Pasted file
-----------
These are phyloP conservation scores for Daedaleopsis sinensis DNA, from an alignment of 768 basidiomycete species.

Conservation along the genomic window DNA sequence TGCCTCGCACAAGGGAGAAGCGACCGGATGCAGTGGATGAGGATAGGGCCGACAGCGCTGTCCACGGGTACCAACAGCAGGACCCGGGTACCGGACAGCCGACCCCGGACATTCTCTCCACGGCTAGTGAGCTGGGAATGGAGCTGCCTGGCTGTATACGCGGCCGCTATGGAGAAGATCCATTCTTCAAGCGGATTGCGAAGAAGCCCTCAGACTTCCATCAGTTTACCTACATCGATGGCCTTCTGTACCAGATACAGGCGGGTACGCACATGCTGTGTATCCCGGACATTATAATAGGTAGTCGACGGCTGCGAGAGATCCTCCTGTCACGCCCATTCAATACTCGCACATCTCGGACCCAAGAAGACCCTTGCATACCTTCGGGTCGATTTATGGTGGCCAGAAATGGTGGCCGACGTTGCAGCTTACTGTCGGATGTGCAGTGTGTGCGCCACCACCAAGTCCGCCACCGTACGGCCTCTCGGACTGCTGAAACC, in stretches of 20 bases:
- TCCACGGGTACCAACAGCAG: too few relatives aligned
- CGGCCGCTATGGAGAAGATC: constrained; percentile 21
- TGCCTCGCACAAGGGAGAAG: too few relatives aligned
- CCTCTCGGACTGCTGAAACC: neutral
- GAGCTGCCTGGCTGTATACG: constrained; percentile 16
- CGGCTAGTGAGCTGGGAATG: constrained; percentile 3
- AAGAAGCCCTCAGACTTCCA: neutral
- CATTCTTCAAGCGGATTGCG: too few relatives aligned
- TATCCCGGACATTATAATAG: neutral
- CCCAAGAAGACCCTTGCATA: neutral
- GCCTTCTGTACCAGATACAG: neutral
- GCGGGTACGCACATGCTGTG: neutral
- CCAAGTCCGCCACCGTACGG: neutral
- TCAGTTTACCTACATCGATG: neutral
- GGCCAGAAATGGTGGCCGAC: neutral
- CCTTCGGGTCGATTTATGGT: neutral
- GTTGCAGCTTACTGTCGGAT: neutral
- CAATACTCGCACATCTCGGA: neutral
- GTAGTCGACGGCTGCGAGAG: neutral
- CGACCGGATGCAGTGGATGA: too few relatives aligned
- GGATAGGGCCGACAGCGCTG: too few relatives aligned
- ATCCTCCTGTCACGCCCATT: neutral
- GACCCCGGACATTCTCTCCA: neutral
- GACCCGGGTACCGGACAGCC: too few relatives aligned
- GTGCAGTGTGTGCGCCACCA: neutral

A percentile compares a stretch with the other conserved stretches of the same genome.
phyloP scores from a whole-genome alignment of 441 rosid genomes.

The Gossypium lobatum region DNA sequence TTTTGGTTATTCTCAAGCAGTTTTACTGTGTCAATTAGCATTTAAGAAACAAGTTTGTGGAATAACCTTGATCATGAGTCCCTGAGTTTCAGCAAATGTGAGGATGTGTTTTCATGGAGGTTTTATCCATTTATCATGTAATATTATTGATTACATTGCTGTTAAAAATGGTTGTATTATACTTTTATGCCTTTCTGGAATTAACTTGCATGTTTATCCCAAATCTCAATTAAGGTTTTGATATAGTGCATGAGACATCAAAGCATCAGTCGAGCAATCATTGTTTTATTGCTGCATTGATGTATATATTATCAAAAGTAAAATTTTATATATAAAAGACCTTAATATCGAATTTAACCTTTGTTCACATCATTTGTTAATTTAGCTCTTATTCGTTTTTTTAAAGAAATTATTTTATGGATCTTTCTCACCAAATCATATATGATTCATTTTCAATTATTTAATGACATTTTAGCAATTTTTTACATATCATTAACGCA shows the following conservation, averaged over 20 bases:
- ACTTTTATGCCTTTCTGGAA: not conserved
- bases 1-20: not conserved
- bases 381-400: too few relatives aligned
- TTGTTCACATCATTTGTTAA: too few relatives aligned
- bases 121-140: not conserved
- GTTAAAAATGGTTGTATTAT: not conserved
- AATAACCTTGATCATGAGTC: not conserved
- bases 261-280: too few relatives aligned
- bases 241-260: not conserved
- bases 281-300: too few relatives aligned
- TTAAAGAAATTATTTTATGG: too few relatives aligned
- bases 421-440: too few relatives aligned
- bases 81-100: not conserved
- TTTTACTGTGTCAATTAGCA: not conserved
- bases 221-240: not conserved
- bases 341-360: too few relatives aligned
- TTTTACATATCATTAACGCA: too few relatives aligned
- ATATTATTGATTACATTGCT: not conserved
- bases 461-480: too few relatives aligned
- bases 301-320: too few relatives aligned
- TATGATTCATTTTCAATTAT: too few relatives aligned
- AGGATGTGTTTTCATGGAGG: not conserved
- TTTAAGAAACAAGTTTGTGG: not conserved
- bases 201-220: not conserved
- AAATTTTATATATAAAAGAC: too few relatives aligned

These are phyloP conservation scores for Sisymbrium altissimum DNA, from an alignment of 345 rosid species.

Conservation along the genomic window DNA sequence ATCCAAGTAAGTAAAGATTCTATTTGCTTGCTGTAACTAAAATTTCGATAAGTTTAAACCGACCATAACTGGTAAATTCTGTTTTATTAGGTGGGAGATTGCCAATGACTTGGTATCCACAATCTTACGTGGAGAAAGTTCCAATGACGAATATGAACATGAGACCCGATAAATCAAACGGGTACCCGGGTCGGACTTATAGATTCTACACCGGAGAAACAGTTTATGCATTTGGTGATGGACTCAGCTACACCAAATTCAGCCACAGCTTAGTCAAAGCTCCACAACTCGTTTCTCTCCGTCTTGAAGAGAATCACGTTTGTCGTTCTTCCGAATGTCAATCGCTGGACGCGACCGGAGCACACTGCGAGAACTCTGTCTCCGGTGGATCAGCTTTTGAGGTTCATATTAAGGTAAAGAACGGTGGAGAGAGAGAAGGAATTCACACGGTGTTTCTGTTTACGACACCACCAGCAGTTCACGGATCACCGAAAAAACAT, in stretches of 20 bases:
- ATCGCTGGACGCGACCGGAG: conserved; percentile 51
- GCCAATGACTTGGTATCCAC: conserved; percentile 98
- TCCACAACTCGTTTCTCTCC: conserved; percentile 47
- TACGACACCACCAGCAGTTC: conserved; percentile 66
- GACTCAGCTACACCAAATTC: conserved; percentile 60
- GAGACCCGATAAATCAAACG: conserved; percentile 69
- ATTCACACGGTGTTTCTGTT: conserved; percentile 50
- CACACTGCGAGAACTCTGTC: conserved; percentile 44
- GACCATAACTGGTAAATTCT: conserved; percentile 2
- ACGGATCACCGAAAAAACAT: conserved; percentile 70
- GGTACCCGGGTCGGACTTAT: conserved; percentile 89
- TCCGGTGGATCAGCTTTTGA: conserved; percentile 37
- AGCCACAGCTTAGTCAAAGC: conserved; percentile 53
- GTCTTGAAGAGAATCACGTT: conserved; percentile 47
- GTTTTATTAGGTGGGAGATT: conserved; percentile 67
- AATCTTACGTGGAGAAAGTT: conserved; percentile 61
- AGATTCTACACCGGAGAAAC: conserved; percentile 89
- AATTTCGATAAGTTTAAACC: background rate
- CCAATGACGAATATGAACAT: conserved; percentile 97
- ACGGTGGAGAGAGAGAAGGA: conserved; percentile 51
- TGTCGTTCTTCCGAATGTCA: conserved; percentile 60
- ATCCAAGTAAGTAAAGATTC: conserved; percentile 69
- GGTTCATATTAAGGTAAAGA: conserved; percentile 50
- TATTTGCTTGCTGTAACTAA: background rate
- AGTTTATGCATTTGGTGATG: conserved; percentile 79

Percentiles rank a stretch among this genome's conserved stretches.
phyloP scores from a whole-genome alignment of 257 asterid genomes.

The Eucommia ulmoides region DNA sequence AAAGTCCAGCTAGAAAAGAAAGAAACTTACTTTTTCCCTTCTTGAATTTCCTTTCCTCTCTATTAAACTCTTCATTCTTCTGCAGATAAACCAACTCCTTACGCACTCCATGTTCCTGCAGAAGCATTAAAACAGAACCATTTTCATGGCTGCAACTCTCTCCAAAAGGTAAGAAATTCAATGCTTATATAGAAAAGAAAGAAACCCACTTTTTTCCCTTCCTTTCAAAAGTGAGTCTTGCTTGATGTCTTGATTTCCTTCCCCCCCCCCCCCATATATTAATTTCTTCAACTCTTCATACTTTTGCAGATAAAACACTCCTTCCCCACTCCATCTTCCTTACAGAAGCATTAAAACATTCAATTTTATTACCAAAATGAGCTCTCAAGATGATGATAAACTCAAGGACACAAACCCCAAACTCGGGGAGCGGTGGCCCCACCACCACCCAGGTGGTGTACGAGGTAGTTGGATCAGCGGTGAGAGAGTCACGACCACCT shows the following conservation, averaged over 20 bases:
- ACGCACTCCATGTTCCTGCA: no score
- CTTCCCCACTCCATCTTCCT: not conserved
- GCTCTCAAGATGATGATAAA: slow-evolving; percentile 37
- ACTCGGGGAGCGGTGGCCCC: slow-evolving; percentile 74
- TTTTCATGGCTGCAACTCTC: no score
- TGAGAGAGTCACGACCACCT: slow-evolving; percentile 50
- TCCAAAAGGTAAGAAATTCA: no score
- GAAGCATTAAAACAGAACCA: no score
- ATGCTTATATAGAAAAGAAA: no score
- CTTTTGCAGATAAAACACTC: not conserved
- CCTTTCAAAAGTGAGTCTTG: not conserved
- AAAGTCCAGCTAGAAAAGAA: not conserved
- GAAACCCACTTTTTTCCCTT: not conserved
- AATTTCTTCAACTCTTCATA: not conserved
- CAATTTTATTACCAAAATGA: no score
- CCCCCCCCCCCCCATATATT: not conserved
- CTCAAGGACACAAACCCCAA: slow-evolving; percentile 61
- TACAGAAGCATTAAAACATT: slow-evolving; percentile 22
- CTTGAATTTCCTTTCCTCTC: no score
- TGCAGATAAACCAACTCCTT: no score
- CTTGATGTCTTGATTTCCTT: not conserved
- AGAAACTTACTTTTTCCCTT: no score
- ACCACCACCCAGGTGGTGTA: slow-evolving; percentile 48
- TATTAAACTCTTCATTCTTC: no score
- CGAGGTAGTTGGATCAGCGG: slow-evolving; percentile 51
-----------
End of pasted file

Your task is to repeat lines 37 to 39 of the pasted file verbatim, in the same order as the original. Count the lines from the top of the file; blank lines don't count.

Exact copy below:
- AATAACCTTGATCATGAGTC: not conserved
- bases 261-280: too few relatives aligned
- bases 241-260: not conserved